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Antalya, a resort town on Turkey’s Turquoise Coast, is thronged with tourists on a hot and sunny August afternoon. Men dressed in Ottoman costume entertain visitors with twists and twirls of ice cream cones, while an armada of taxis and coaches snake through the historic city’s streets.
Turkey’s $900bn economy is in the throes of an economic crisis. But its vast tourism industry is proving a bright spot, with income from the sector hitting its highest level in more than a decade.
Cash-strapped holidaymakers, who have seen soaring costs for everyday essentials like food and energy costs hit their living standards at home, have headed here on the hunt for a bargain.
While inflation has soared in Turkey too, the weak lira, which is trading close to record lows against major currencies, has made the destination relatively cheap.
“For those on the lookout for more affordable travel experiences, Turkey fits the bill,” said Eduardo Santander, European Travel Commission executive director.
The lira’s fall against the euro — it is down 40 per cent over the past year — means the country can now compete with traditionally inexpensive European destinations, such as Portugal, despite Turkish consumer prices rising almost 50 per cent over the past year.
“You cannot eat for less than €7 or €8 in Paris, while here it is €3,” said Emmanuel, a French tourist who travelled to Antalya before making a trip north to Istanbul.
More than 22mn people visited Turkey in the first six months of 2023, up from 18.4mn in 2022, according to the Turkish Statistical Institute. Tourism income hit nearly $22bn in the same six-month period in 2023, the highest level on records going back to 2012.
The strong figures come as welcome news to the Turkish government, which is hoping a good tourism season will help narrow a record current account deficit.
However, businesses said visitors were less willing to spend once they arrived. High Turkish inflation has also forced them to put their prices up, with fewer bargains to be found for cost-conscious travellers.
Ünsal Turan, sales manager at jewellery store Dream Jewels, which is located down the coast from Antalya, said this summer was “not going brilliantly”. Another retailer who asked not to be named said trading this year had been “very bad”.
The average visitor spent 8.4 nights in Turkey in the April to June quarter, the lowest level for that period since 2015, Turkstat data show.
They also prefer all-inclusive resorts, according to Steve Heapy, chief executive of Jet2, the UK’s biggest package holiday provider. “Some guests take very little money with them because everything is paid for,” said Heapy.
The popularity of such deals was on display at the sprawling 600-room all-inclusive Adalya Elite Lara resort about a 40 minute drive along the Mediterranean coast from downtown Antalya.
Dozens of sun-tanned holiday goers stood in line for milky iced coffees, lemonade and neon-hued apple drinks at huts dotting the hotel’s pool area and on a harbour that juts out into the sea.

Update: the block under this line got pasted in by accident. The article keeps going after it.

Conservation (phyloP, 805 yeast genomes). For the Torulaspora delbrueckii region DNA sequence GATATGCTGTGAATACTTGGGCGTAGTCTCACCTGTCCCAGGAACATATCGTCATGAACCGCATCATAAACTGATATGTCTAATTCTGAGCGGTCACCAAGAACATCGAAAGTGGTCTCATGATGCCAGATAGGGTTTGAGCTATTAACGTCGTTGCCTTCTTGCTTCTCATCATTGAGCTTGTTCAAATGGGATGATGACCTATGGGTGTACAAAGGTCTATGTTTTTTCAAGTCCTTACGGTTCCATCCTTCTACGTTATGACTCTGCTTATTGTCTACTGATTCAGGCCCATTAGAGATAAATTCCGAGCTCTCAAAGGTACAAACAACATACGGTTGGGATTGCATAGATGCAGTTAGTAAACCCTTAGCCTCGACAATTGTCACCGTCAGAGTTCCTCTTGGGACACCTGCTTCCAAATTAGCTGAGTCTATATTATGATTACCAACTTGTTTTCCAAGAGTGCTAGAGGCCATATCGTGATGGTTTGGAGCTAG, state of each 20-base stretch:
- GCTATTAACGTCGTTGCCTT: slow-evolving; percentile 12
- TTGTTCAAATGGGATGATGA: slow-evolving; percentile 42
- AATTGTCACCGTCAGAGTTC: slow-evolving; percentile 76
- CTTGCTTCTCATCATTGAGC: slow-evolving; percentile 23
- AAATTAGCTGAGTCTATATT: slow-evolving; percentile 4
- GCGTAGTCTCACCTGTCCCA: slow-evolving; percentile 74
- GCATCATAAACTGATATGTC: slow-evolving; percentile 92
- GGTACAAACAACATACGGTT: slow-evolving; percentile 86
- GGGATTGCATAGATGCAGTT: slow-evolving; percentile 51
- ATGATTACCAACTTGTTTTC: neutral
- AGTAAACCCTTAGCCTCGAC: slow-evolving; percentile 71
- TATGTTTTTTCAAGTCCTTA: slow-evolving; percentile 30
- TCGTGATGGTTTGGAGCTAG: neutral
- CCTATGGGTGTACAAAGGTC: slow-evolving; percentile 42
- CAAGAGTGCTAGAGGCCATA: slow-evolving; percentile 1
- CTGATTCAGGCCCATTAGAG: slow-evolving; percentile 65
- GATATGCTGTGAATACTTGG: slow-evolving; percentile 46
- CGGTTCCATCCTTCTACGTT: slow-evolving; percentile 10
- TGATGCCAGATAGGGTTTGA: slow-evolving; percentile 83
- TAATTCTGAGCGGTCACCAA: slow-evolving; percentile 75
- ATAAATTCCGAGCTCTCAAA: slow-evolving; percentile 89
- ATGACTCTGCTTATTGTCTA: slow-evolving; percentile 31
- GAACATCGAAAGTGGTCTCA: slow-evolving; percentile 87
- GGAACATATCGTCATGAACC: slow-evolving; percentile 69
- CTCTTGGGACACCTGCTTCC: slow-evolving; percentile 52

Nahit Kara, director of operations for the wider Adalya Hotel group, said the resort was full to about 97 per cent capacity in July.
Even so, he said 2023 had not been an easy year as the earthquake in February that ravaged several hundred kilometres east of Antalya put off crucial early bookings.
An unusually chilly May sent some potential customers flocking to other destinations, while big minimum wage increases put in place before the presidential election have also sharply increased the hotel’s labour costs, which account for about 40 per cent of overall expenses. Room prices have had to increase 20 per cent in euro terms to keep up with rising costs.
Nationally, prices for hotels and restaurants are up 83 per cent in July in lira terms from the same month in the previous year.
The need to put up prices has meant more affordable resorts such as Adalya are performing better than the likes of Calista Luxury Resort, an upscale enclave featuring plush golf courses that once welcomed Barack Obama during a G20 summit.
Calista is running at just 60 per cent of its capacity this summer as last year’s influx of Russian customers are reeling from a currency crisis of their own — the rouble has fallen 40 per cent against the euro over the past year. The resort charges in the single currency to protect itself from the lira’s fluctuations.
Many Russians have also bought vacation homes and villas in Turkey, reducing the need for hotels, while other destinations in the Middle East and Asia have thrown open their doors to them.
Gürsel Kaya, the Calista resort’s sales and marketing director, said wealthy tourists from other areas are also tapped out after a big post-pandemic spending binge. “This year is very, very difficult,” he said. “Even next year is not going to be easy.”
At the Adalya Lara, Kara is more hopeful. “We’re going to have good business.”